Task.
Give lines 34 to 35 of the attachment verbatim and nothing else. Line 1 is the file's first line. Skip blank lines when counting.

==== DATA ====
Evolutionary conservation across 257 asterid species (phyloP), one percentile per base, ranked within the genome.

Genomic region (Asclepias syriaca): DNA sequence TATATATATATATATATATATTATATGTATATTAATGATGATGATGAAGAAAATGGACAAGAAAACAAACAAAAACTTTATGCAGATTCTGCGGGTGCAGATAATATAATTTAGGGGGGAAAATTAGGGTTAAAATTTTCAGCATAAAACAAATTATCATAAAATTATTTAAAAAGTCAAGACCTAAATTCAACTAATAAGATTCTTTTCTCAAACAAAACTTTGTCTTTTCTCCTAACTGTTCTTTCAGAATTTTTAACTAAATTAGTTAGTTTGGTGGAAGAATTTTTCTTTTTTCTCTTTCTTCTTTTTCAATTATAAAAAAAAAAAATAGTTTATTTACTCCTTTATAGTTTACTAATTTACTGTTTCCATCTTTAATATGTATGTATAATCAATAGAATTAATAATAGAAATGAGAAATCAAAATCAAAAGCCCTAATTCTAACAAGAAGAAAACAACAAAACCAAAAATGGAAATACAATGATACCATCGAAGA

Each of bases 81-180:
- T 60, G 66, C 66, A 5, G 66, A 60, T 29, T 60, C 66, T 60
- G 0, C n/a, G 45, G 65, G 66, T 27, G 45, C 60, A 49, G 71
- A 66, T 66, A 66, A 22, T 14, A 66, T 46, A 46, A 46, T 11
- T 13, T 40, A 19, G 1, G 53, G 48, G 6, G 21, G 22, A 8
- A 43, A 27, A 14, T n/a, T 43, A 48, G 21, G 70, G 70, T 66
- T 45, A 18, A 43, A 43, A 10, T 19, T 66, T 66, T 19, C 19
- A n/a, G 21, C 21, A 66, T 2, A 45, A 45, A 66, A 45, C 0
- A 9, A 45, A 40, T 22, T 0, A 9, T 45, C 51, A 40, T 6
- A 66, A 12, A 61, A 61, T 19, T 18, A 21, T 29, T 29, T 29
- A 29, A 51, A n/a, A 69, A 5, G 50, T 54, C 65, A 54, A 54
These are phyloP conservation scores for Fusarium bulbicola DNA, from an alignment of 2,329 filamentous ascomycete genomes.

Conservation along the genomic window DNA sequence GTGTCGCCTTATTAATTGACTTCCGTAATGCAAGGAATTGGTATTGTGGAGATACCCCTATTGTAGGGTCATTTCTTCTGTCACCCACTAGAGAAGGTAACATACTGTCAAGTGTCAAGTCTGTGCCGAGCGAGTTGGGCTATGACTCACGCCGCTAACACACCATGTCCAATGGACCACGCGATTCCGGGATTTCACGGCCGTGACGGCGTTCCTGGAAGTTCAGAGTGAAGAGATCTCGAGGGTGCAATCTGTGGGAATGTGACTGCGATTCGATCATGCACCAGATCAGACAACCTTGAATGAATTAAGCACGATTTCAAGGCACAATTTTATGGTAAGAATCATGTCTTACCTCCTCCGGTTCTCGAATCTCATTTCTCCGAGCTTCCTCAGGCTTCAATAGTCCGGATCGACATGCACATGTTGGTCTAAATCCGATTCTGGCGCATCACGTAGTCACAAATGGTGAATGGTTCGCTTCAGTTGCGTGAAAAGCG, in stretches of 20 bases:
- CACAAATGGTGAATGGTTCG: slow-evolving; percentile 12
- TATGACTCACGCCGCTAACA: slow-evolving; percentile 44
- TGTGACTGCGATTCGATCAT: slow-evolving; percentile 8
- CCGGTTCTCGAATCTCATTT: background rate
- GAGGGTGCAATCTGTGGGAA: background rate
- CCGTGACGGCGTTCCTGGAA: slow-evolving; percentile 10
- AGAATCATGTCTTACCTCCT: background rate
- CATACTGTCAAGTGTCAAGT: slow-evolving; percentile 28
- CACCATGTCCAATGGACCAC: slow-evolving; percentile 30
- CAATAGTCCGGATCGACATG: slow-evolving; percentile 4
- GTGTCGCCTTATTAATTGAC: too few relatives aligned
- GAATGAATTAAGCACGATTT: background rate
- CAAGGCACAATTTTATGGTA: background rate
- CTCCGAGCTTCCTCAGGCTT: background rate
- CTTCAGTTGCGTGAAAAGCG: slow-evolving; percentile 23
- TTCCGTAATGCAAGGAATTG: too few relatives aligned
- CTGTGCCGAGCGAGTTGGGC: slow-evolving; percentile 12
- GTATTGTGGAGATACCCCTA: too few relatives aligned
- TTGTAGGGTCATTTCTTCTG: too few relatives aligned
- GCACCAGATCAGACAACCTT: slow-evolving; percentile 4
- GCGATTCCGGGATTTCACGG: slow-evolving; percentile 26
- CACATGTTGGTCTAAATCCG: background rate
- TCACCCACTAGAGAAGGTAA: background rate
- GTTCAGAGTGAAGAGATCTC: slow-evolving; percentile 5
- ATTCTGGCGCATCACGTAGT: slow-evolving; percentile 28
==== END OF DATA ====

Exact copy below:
- TTGTAGGGTCATTTCTTCTG: too few relatives aligned
- GCACCAGATCAGACAACCTT: slow-evolving; percentile 4